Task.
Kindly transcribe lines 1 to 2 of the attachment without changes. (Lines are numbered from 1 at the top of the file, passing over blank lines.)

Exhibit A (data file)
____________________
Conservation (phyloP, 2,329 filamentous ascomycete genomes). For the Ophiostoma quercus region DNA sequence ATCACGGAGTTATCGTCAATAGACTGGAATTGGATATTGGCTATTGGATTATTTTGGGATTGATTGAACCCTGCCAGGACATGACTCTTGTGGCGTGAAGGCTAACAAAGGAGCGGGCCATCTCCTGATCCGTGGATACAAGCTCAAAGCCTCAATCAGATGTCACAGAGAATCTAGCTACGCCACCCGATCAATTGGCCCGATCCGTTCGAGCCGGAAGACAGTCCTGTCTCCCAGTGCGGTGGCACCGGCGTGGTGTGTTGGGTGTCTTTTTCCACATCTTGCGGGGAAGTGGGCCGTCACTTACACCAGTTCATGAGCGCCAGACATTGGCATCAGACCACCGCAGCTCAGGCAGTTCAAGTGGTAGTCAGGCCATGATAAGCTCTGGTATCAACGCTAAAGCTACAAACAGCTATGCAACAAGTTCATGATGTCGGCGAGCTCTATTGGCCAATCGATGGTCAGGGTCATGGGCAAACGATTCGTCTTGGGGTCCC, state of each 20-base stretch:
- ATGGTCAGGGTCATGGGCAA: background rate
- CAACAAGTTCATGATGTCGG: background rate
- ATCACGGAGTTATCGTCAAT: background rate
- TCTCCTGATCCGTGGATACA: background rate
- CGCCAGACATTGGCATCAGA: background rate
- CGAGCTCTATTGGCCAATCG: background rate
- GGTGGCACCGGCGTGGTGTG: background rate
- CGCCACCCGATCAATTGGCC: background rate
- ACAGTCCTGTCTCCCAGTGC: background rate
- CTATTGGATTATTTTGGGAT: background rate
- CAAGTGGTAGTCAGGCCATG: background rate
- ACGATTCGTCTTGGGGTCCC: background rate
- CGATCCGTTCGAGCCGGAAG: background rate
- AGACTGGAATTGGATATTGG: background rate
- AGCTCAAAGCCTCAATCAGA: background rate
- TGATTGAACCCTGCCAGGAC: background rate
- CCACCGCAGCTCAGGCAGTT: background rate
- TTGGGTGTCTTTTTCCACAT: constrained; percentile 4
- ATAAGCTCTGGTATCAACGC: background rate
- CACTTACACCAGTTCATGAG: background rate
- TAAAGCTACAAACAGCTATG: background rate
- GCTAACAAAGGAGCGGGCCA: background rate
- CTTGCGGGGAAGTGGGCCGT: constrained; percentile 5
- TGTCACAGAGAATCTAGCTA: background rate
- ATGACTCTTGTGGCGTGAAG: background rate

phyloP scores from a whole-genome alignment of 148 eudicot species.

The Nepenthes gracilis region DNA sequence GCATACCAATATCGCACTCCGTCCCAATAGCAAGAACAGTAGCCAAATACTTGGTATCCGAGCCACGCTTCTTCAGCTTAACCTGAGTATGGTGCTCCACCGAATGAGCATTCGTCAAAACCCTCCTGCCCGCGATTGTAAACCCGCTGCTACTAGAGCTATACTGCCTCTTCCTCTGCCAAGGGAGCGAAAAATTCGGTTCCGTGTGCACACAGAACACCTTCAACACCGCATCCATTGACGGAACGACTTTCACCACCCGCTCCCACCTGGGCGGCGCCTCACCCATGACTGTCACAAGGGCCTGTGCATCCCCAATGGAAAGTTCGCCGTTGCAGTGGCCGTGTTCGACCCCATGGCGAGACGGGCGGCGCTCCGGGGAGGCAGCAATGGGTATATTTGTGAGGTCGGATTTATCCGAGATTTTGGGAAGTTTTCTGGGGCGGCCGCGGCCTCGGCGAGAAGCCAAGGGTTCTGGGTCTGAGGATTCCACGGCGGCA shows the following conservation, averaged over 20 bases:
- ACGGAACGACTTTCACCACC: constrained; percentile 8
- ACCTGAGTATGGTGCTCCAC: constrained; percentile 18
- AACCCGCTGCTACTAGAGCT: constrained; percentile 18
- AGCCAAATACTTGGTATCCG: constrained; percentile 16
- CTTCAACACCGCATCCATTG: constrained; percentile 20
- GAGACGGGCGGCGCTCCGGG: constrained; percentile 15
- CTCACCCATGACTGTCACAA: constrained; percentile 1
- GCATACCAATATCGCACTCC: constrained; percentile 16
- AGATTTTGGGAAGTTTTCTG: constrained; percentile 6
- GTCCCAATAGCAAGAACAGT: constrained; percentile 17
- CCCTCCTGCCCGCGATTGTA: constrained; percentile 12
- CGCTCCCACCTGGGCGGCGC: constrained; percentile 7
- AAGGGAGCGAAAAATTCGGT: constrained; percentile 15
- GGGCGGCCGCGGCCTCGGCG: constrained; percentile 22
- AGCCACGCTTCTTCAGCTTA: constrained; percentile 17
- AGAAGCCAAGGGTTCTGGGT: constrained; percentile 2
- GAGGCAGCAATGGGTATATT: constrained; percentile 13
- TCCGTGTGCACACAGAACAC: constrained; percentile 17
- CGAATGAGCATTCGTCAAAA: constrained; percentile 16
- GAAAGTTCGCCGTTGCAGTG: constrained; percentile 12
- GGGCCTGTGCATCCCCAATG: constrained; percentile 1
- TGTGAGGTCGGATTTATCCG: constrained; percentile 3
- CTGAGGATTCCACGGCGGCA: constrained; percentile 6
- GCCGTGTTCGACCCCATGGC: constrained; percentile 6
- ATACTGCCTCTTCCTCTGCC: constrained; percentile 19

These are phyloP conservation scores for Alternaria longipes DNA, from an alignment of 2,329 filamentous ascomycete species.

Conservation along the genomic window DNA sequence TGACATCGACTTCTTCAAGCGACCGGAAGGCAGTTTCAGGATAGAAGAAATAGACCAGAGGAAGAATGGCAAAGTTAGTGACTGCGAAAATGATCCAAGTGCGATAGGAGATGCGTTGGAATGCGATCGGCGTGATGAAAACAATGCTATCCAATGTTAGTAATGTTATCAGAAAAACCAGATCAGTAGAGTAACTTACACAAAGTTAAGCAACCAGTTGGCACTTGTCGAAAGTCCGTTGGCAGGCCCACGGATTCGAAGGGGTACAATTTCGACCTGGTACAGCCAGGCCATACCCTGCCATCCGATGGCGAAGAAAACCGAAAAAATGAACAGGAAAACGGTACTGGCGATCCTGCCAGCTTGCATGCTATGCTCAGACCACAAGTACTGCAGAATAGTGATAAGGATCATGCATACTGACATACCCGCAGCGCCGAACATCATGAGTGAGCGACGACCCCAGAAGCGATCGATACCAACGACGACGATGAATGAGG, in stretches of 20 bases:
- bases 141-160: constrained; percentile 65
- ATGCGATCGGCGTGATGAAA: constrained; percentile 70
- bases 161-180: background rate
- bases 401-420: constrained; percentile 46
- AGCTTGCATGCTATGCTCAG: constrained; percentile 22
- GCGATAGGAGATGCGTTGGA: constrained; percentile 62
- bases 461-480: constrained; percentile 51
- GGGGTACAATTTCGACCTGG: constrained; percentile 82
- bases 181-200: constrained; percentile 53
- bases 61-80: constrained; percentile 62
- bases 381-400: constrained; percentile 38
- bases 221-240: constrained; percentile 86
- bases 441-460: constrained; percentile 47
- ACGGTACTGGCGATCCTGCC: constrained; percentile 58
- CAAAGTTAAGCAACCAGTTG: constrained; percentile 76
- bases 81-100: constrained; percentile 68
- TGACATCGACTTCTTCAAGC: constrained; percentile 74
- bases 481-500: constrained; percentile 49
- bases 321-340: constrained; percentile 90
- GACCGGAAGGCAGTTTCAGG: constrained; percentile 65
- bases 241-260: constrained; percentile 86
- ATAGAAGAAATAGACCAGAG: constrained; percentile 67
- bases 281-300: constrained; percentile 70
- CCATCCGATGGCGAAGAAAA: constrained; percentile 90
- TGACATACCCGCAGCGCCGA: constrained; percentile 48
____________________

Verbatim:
Conservation (phyloP, 2,329 filamentous ascomycete genomes). For the Ophiostoma quercus region DNA sequence ATCACGGAGTTATCGTCAATAGACTGGAATTGGATATTGGCTATTGGATTATTTTGGGATTGATTGAACCCTGCCAGGACATGACTCTTGTGGCGTGAAGGCTAACAAAGGAGCGGGCCATCTCCTGATCCGTGGATACAAGCTCAAAGCCTCAATCAGATGTCACAGAGAATCTAGCTACGCCACCCGATCAATTGGCCCGATCCGTTCGAGCCGGAAGACAGTCCTGTCTCCCAGTGCGGTGGCACCGGCGTGGTGTGTTGGGTGTCTTTTTCCACATCTTGCGGGGAAGTGGGCCGTCACTTACACCAGTTCATGAGCGCCAGACATTGGCATCAGACCACCGCAGCTCAGGCAGTTCAAGTGGTAGTCAGGCCATGATAAGCTCTGGTATCAACGCTAAAGCTACAAACAGCTATGCAACAAGTTCATGATGTCGGCGAGCTCTATTGGCCAATCGATGGTCAGGGTCATGGGCAAACGATTCGTCTTGGGGTCCC, state of each 20-base stretch:
- ATGGTCAGGGTCATGGGCAA: background rate